Ask a Different Question. It's Important.
Why are questions important?
Because the questions you ask make you more aware of the answers. If you don't ask a question, the answer might be smack-dab-in-your-face and you wouldn't know it, so asking a question makes you more aware of the answers that are there.
If I said to you, “It’s a cat” and you hadn’t asked me a question similar to, “What kind of animal is that?”, you’d have no idea what I was talking about and you'd look at me like I was a crazy lady. Awkwaaaaard.
In addition to that, if you're asking questions and not liking the answers, maybe it's time to have a look-see at the questions and what the questions are highlighting. If your questions are more pointed at the problems you don't want vs. the solutions you do want, the answers you continue to attract will be more of a match to the problems rather than the solutions.
Imagine heading to the right with your car, when what you want is to the left. You most likely wouldn't do that. You'd head left if what you wanted or where you wanted to end up was to the left.
Do that with your questions. Lean them more in the direction of solutions, vs. continuing to ask the questions that highlight the problems.
To get a different answer, you must ask a different question.
If the question you're asking doesn't feel good to you, you're pointed in the direction of the problem. If the question you're asking feels pretty good to you, you're leaning more in the direction of the solution - therefore you're going to receive an answer that's more solution-oriented than problem-based.
Does this make sense?
You can be focused on possibility and opportunity or you can be focused on lack and limitations. Whatever you're focused on will evoke the question from you, which means that the answer will be more inclined in one direction or the other.
The essence of your question determines the quality of your answers.
Ask a better-feeling question.
A better-feeling question will lead your answers to different outcomes, answers, experiences or outlooks. Ask a question that feels better and the answer must also feel better.
Ask the questions that lead you to the answers you’re looking for, rather than what you’ve got that you don’t want.
It's the difference between...
Solution vs. more of the problem.
What's right with this picture vs. what's wrong with this picture?
What's going well, vs. what's going wrong?
What do I like, vs. what don't I like?
There's value in asking and thereby pointing out what the problem is, or what's wrong, but once you've asked *that* question and found an answer, move on. Why keep asking the same question? If I asked you, "Why keep asking the same question? Why keep asking the same question? Why keep asking the same question?", over and over and over and over again (as I just did), you'd not only be annoyed but you'd also tell me to move on if I wanted a different answer, don't you think? ;)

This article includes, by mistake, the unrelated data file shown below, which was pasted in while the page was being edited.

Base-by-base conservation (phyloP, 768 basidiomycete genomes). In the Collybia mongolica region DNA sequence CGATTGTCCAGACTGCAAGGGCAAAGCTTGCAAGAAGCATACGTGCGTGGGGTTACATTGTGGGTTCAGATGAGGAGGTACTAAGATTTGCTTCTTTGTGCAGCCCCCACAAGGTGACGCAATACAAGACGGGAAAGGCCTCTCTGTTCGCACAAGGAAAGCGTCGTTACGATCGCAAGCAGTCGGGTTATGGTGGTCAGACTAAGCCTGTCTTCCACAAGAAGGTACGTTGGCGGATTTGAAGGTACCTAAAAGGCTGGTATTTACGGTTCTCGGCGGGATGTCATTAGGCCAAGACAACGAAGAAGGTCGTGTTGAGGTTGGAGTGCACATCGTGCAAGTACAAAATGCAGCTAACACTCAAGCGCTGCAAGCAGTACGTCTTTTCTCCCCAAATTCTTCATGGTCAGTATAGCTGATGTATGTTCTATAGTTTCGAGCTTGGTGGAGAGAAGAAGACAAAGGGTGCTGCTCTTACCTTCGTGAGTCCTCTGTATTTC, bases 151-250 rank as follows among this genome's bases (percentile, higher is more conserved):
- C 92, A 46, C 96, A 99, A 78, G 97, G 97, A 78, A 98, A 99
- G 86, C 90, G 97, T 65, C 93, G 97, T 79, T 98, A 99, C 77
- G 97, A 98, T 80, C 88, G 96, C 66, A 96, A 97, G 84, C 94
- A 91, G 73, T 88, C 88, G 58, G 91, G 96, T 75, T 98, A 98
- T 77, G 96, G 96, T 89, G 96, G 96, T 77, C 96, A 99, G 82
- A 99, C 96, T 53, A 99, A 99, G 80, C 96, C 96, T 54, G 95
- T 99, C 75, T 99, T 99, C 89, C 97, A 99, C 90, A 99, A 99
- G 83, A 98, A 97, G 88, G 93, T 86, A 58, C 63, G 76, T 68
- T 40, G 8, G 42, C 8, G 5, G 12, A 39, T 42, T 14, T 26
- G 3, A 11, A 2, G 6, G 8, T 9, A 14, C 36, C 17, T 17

So, here some questions to consider:
· Is there something else I can believe?
· Is there another perspective I can choose that feels better?
· What’s good about this?
· How much fun can I have?
· How easy can I let this be?
· How do I prefer to feel?
· What do I like about you?
This is just a short list...I could write a book on questions to ask yourself. These are a good start though. I'm sure you can come up with plenty more on your own.
Just remember to feel the question. After you've posed a question, or before you're about to, ask yourself, "Does this question feel good when I ask it, or is there another question I could ask that would feel better to me?"
You can apply that approach to any subject.
In addition to paying attention to the quality of your questions, there are also some things you can practice daily that can help improve how you feel.
Why does improving how you feel matter?
How you feel is what you're getting. How you feel is always being affirmed to you by how your world is responding to you. How you feel is what you get more of. How you feel affects your perspective, what you notice in your life, what the stories are that you tell, and how you tell them.
How you feel is everything.
How you feel is the basis of what you say, what you do, how and who you be.
How you feel matters.
Try these out:
- Look for points of harmony instead of disharmony or wrongness.
- Look for pros instead of cons.
- Look for benefits instead of detriments.
- Look for positive aspects instead of negative aspects.
- Look for ways to appreciate instead of ways to criticize or complain.
- Look for what you like instead of what you dislike.
- Look for ways to make the best of it instead of ways to make the worst of it.
- Look for well-being and wellness instead of sickness or deterioration.
- Look for what’s right instead of what’s wrong.
- Look for what’s going well instead of what might be going “wrong”.
- Look for what feels good instead of what feels off, wrong or bad.·
- Look for reasons to compliment and praise instead of reasons to disparage or insult.
- Look for reasons to make peace instead of writhing against.
- Look for reasons to be willing instead of being unwilling.
- Look for reasons to be flexible instead of being rigid.
Look for any and all of these where they *already* exist.
What does that mean?
It means - compliment and praise when it's easy. Be flexible where its easiest for you to be flexible. Amplify the pro's of something that you already feel good about. Notice what feels good about the things you feel good about.
Trying to make yourself feel willing about something you've been writhing against isn't helpful and it's harder than it needs to be. Keep it easy. Make it easy. Practice those good-feeling thoughts around the things that are the easiest. Once you've done that consistently, those things that were more challenging for you to see the "good" in, will be easier as well.
Go ahead….give it a try.